In the case of six individuals ‘skeletal morphology’ was used to reinforce the isotope findings. This means looking at skeleton measurements, particularly the skull, to judge ethnicity. It should be said immediately that ‘skeletal morphology’ is not a pseudo-science like phrenology. It is the method used in criminal pathology to determine the ethnicity of various skeletal John and Jane Does. Not only that but British archaeologists have employed this method to determine the background of several individuals from ancient Britain, not least the Beachy Head woman.
The Chinese in Roman London
So let’s move on to the two Chinese bodies. Who are they?
Candidate one was 18-25 and was buried in the second century AD. He had lived, on the basis of his dietary isotopes for the last years in Britain.
Candidate two was 26-35 and was buried in the fourth century AD. He had lived, on the basis of his dietary isotopes for the last years in Britain.
There is a third and more doubtful Asian candidate, a woman, who we’ll rudely ignore.
Neither candidate one or two had ‘London’ oxygen isotopes (this means that they had not been born in south-east England): but their isotopes are consistent with Cornwall or, er, parts of China (see ‘ball park’ above). This means that the only real evidence for two Chinese in Roman London is that of the skeletal measurements. Here it should be noted that both skeletons were relatively complete and that, respectively, fifteen traits (good) and seven traits (mediocre) could be read from the two candidates.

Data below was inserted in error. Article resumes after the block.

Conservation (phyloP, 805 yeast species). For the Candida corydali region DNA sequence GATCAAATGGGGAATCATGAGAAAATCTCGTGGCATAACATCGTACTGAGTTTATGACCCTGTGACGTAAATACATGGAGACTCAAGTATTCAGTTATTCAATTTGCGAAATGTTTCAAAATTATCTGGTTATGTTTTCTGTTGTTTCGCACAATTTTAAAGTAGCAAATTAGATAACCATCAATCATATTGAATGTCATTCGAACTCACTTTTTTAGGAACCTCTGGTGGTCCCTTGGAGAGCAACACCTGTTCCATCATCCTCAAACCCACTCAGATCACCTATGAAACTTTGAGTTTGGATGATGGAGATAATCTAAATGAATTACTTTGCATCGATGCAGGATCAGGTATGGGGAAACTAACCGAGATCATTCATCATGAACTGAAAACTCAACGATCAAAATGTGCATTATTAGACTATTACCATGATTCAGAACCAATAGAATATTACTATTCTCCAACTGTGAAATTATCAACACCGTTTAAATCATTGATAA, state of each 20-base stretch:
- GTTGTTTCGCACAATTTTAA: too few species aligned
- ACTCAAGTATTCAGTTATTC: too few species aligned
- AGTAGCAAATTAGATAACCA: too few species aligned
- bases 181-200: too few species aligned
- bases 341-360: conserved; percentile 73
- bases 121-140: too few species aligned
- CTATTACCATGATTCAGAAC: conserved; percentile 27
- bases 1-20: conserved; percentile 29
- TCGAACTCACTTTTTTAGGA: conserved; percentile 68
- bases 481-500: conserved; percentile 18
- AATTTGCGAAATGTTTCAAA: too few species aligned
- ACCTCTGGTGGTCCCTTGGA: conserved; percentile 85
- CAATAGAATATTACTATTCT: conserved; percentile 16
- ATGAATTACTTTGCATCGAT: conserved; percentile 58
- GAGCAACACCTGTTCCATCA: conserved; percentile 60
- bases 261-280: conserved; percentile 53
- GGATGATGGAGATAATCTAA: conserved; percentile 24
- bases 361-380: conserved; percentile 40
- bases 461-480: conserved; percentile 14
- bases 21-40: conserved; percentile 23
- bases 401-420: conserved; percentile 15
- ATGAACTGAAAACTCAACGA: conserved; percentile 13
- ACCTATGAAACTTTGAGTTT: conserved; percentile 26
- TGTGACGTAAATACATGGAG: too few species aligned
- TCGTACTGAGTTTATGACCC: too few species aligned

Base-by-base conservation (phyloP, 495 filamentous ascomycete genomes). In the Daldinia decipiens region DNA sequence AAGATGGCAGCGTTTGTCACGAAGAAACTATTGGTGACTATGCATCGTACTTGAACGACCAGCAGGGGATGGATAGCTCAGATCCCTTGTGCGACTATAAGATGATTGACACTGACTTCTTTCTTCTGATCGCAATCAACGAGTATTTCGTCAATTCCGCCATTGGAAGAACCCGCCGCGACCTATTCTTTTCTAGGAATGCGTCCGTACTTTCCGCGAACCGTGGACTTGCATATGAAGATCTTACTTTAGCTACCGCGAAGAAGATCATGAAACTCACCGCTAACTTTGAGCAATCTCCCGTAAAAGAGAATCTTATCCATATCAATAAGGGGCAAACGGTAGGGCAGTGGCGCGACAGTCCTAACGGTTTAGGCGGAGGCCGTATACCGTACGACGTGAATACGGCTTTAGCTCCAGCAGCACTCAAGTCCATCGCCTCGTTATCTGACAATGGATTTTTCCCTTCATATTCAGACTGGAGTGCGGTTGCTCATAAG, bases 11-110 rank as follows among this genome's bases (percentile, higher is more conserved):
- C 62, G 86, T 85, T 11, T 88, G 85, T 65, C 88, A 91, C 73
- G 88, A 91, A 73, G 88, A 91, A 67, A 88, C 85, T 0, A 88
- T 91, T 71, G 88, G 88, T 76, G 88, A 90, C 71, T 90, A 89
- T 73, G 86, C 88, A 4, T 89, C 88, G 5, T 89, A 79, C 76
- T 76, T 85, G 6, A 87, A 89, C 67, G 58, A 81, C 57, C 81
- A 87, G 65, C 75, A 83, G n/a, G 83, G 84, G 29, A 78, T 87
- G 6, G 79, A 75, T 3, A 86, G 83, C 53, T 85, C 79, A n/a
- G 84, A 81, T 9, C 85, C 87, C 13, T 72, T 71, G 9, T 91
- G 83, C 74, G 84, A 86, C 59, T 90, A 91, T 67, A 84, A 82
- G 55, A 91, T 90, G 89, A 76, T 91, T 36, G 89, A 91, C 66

What is ‘Chinese’?
The big problem is what is meant by ‘Chinese’. Race is not, of course, cookie-cutter stuff. There are no pure Europeans, Africans or Asiatics. There are spectra and there are intermediate stages. This was admittedly less true in ancient times. The population of prehistoric Ireland, for example, would have been more ethnically homogeneous than in 1200. The population of Ireland in 1200 was more ethnically homogeneous than in 2000. But the area between Syria and Western China saw important movements of population from the very earliest times: something borne out by what might be called Silk Road DNA. There are still today, ‘Chinese’ looking populations as far west as Iraq and very ‘European’ populations as far east as Xinjiang in China.
Have Redfern and colleagues found a way around these issues of blurring? The simple answer is that they have not because skeletal morphology does not allow for such subtleties. For example, the authors have used three types of cranial measurements as their parameters: nineteenth century East/West African, eighteenth century Western European, nineteenth century Chinese/Japanese. This begs the question of where someone from Persia, say, or India or, for that matter, Syria belongs? In fact, in the article the authors very sensibly shy away from talking about two Chinese in Roman London. We are dealing with two individuals who are best referred to as ‘Asians’. The Roman Empire had, of course, its share of ‘Asian’ citizens and slaves, so in itself no surprise there. DNA tests are promised. These will be interesting. Memories of an exciting Italian test… (The first ‘Asian’ discovered in a Roman graveyard.)